Understanding mobile technology is a must for not-for-profits. Whether it’s for online fundraising, the accessing high-speed connections or finding innovative ways to support your community, mobile matter. John Kenyon explains.
Since 2007 I have been educating (and learning from) Australian organisations about truly effective uses of technology. In May at the Connecting Up conference, I’ll be leading a discussion around the important impact that mobile is having on the not-for-profit world.
Australian organisations face many obstacles including geographic distances, lack of infrastructure and a constantly shifting technology landscape. While mobile is not able to solve these issues, there are ways it can help organisations better connect with donors, increase their reach and support their mission.
Driving donations through mobile
According to the World Giving Index, Australia is the most generous country (donations + helping strangers + volunteering) in the world. (Thanks Eddie Harran for this link). In the U.S. and around the world donors increasingly are interacting with not-for-profits via mobile. While text-to-give has had a lot of attention for events with lots of press coverage, like the earthquake in Haiti, what is having a bigger impact is mobile-friendly websites.
Rather than the $5 or $10 folks can give via text, a mobile enabled website allows donors to give any amount they choose just as they can on a traditional website. Making it easy for donors to give – whenever and wherever they choose – means more donation opportunities for organisations.
Faster access through NBN and mobile networks
In 2012 I was in southern Tasmania and visited the local community center where they had computers with internet access. There I met a fellow who drove an hour from his home each time he wanted to access the internet. He was looking forward to the coming expansion of the cellular network there so he could save the two-hour drive each time he wanted to use email or check in with his online footy community.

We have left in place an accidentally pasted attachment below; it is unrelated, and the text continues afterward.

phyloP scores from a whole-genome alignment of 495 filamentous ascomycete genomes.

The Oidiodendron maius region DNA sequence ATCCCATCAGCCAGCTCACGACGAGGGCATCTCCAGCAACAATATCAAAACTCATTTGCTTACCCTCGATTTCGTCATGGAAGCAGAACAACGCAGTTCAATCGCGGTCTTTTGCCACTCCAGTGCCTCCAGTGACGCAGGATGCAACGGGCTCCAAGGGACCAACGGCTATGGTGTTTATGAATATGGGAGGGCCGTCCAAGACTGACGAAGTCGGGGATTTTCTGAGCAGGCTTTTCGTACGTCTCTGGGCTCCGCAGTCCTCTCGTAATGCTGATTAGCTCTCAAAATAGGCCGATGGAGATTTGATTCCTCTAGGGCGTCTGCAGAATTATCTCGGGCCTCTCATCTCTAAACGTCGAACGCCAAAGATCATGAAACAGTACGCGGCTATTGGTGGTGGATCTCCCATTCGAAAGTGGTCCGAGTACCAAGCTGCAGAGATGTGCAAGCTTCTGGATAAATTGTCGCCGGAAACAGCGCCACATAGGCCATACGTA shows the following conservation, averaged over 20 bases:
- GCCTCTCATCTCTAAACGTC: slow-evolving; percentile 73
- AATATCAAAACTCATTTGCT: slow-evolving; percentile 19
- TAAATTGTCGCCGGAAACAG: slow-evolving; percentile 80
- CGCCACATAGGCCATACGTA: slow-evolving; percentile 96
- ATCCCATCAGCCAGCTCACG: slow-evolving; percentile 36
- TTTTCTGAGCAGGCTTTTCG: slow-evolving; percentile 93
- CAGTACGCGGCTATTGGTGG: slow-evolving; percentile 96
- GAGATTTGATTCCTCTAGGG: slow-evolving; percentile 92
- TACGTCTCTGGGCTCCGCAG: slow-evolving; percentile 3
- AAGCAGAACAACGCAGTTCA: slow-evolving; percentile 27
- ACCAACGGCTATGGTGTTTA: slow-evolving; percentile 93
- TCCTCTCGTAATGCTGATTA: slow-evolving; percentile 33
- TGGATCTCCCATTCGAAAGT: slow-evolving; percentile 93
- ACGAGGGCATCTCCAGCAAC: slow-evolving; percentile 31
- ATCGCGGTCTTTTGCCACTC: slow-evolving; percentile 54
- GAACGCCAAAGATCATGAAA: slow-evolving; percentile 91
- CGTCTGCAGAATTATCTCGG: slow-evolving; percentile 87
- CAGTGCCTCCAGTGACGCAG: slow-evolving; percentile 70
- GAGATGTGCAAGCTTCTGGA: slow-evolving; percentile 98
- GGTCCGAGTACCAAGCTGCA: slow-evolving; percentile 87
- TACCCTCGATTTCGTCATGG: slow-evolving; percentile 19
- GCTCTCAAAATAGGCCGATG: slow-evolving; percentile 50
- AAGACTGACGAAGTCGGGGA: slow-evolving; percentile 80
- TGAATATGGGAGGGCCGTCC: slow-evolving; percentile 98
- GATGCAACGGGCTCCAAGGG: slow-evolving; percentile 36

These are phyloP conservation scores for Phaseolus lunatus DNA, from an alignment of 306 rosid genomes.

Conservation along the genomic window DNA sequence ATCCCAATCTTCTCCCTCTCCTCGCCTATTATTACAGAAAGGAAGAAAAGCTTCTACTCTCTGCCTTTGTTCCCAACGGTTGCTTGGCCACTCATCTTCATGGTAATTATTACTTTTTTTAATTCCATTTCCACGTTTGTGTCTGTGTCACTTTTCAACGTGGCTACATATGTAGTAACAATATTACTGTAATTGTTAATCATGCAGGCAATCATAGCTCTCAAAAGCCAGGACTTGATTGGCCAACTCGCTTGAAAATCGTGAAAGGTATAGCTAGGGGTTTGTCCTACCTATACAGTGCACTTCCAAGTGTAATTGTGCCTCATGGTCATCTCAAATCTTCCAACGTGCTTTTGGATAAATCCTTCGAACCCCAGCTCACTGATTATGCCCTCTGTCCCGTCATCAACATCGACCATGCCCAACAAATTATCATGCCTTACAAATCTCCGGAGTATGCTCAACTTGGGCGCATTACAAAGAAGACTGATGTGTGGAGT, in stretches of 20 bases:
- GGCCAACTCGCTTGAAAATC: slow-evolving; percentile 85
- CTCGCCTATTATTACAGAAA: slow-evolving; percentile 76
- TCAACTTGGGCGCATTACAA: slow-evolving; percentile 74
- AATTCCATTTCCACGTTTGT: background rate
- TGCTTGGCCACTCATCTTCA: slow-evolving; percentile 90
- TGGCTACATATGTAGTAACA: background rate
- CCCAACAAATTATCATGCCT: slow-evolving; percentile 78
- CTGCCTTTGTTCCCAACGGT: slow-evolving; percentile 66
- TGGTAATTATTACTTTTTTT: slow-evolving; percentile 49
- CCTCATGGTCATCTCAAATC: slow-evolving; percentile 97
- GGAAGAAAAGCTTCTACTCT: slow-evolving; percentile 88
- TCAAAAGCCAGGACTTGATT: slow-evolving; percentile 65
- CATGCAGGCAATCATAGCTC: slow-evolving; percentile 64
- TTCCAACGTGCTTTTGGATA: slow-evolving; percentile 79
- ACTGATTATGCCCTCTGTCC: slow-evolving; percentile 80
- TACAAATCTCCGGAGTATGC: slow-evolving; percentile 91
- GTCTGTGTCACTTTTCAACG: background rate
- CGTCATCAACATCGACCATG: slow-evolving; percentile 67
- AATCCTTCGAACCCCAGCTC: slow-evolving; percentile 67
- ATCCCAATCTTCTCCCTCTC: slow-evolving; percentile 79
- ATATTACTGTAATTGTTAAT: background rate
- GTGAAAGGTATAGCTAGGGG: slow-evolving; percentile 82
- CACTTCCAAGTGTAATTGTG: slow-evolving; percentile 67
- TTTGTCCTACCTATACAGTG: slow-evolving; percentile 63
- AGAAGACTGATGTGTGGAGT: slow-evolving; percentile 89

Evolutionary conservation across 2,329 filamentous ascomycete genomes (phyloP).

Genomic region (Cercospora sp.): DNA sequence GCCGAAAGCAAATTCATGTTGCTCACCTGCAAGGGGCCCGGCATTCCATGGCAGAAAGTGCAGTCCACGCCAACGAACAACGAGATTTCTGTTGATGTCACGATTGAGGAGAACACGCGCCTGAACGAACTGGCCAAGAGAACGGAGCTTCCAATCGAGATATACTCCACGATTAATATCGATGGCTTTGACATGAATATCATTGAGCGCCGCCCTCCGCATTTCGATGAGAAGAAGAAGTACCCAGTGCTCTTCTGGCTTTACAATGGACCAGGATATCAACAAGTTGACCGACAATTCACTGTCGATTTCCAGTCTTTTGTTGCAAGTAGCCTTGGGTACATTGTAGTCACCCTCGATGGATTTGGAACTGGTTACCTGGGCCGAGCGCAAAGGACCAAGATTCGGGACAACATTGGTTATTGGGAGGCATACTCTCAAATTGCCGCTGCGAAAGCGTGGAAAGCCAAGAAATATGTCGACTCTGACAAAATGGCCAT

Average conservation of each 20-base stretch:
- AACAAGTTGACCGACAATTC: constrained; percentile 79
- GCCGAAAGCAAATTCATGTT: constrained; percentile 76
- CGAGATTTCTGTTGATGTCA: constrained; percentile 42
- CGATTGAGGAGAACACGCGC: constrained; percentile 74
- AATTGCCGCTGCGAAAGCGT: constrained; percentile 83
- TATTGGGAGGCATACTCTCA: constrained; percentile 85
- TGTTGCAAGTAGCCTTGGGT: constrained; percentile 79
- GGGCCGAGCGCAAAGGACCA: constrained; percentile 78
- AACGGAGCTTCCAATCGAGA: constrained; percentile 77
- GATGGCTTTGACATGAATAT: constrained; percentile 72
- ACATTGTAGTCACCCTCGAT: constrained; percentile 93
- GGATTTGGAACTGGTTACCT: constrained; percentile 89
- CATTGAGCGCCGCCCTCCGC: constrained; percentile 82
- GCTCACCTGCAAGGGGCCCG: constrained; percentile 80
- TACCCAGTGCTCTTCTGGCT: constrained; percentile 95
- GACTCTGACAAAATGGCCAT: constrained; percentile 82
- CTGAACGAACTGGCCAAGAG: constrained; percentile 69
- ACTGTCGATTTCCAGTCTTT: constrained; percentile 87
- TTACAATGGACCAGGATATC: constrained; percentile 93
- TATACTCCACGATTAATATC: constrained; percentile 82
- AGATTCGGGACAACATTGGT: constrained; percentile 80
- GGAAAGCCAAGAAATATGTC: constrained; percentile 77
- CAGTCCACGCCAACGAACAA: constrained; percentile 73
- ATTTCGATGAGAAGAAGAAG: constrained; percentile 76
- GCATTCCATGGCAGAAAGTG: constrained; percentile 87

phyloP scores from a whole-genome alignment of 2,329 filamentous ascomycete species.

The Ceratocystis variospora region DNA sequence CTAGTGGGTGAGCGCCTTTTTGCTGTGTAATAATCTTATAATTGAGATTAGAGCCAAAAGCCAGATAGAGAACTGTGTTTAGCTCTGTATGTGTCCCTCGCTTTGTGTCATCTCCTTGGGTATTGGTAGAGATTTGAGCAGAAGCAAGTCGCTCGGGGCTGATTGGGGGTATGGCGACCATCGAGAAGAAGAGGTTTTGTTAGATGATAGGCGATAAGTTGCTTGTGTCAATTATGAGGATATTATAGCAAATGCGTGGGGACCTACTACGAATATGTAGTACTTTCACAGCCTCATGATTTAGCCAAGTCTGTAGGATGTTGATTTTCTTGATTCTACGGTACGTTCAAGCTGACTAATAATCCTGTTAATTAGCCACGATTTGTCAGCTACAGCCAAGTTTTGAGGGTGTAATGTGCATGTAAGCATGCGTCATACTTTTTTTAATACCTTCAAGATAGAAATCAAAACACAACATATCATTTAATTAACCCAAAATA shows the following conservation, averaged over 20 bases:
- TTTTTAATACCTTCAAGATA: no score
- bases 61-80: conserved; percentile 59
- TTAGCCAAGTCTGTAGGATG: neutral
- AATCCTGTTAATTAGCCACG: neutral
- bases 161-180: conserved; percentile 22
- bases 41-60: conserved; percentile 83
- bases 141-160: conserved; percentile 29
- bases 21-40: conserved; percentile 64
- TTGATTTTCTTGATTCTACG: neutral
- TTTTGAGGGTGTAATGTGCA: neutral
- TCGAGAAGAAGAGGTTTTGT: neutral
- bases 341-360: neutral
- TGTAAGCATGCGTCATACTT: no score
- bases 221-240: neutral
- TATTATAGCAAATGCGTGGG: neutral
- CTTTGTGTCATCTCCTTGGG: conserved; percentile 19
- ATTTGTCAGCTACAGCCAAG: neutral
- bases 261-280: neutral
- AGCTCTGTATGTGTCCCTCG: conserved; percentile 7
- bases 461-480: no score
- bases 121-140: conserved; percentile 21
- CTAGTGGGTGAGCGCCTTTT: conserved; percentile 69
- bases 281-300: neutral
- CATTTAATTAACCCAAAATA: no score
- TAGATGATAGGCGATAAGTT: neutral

With the National Broadband Network and mobile networks continuing to expand in Australia, more folks with have access to not-for-profit’s online presence. But they wont be seeing it on a computer screen, it will need to work on the smaller screens of tablets and phones.
Innovating with mobile at Connecting Up 2013
Some really interesting uses for mobile are coming out of Australia that support organisation’s missions, from supporting Koala counts to locating lost children to helping preserve Aboriginal languages. I’ll be sharing these and talking about excellent practices around mobile – including how they help manage operations – in my talk at the conference in May. I hope you’ll join Brad Howarth, Beth Kanter, myself along with some amazing workshop presenters and your not-for-profit colleagues at Connecting Up 2013.
P.S. – To really be successful with your online presence, your strategy needs to be part of a thoughtful plan for how your organisation engages with technology. Join me on Wednesday 15 May for a master class that with provide you with the knowledge – and a road map - to make the most out of your investments in technology
About the author
John Kenyon is a technology educator and strategist who’s worked with nonprofits for over 20 years providing advice, teaching seminars and writing articles. Every day he educates and counsels nonprofits about using technology strategically because he knows it can help their organizations operate more effectively and efficiently. John authored the chapter “Effective Online Communications” in the book Managing Technology to Meet your Mission (Jossey-Bass/Wiley, 2009). Along with Beth Kanter he helped craft curriculum for and present the “We Are Media” social media training for nonprofits and frequently speaks on social media topics. He is a member of the Executive Consultants Select Group at the Alliance for Children & Families and an adjunct professor at the University of San Francisco. John has been a featured speaker across the US, England, Australia and online. www.johnkenyon.org and twitter @jakenyon